Irish law change could see priests imprisoned
Irish Prime Minister Enda Kenny / Credit: European People's Party
Irish Prime Minister Enda Kenny / Credit: European People's Party
By David Kerr
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.- A senior canon lawyer has told CNA he is alarmed by Irish government plans to imprison priests for keeping the seal of confession in sexual abuse cases.

“It will end up with priests being put in jail,” said Father Paul Hayward, editor of the Canon Law Society of Great Britain and Ireland’s journal Abstracts.

“We have to get greater clarity as to what exactly is being proposed but, certainly, no priest who values their priesthood would ever break the seal of confession. This could make martyrs of a lot of Irish priests.”

Fr. Hayward’s comments come on July 15, one day after Irish Prime Minister Enda Kenny promised to introduce a new law that would jail priests for up to five years if they failed to tell the authorities about crimes of sexual abuse disclosed during confessions.

“The law of the land should not be stopped by a crozier or a collar,” Kenny told journalists July 14. 

Such a proposition runs contrary to the internal law of the Catholic Church known as Canon Law. It says of confession that “the sacramental seal is inviolable; therefore it is absolutely forbidden for a confessor to betray in any way a penitent in words or in any manner and for any reason,” with the punishment for such a breach being “a latae sententiae (automatic) excommunication reserved to the Apostolic See.”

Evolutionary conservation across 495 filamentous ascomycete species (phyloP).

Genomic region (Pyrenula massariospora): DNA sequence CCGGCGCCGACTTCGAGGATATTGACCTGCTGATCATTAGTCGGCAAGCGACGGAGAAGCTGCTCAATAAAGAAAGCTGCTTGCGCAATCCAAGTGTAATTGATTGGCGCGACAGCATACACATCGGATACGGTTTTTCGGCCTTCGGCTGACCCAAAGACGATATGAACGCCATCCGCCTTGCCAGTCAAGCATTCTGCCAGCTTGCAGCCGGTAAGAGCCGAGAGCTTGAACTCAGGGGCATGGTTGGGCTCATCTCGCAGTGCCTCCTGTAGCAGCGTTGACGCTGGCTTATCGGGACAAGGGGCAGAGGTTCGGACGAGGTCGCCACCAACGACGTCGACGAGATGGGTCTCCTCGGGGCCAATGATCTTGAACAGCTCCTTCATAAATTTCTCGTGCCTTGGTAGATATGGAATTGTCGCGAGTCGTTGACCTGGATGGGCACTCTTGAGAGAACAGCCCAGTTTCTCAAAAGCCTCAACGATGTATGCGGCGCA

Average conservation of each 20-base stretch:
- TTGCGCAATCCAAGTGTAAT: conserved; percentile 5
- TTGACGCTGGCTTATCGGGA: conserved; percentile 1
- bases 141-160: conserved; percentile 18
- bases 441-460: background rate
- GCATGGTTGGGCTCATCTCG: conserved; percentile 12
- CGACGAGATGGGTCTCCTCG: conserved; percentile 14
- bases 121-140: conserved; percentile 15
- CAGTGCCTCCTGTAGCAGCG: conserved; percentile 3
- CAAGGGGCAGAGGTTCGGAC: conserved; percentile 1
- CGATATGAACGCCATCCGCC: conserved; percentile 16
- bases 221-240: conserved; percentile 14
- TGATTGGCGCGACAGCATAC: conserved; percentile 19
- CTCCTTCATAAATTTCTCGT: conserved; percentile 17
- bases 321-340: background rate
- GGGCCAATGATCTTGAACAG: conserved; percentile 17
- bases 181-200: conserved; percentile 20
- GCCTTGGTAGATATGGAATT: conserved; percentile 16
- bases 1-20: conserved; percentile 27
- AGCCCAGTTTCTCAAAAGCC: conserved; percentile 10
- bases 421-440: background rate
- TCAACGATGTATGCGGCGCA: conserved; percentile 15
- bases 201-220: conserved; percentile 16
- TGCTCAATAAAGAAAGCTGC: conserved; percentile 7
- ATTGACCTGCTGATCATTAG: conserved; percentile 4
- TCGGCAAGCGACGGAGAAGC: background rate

Earlier this week a judicial inquiry into how the Diocese of Cloyne in County Cork mishandled alleged incidents of abuse, found nine cases between 1996 and 2005 which “very clearly” should have been reported to the authorities but were not.  The inquiry – led by Judge Yvonne Murphy – said this was the “greatest failure” of the diocese.  

The Cloyne Report also suggested that the diocese’s apparent disregard for the Irish Church’s 1996 guidelines on sexual abuse was aided by the decision by the Vatican’s Congregation for Bishops to brand the document as merely “study guidelines.” The effect of this, said the report, was “to strengthen the position of those who dissented from the official stated Irish Church policy.” 

Last night Ireland’s Minister for Foreign Affairs, Eamon Gilmore, met with the Papal Nuncio to Ireland, Archbishop Giuseppe Leanza, to discuss the issue. Gilmore described the 1996 decision as “absolutely unacceptable” and “inappropriate” and is now demanding an explanation from the Vatican. 

“I want to know why this state, with which we have diplomatic relations, issued a communication, the effect of which was that very serious matter of the abuse of children in this country was not reported to the authorities,” he told reporters after the meeting July 14.

In response, Archbishop Leanza said he would deliver a copy of the Cloyne Report to the Vatican and said he too was “distressed … by the failures in assuring the protection of children within the Church despite all the good work that has been done.”

The Foreign Minister did not set a deadline for the Vatican to respond.

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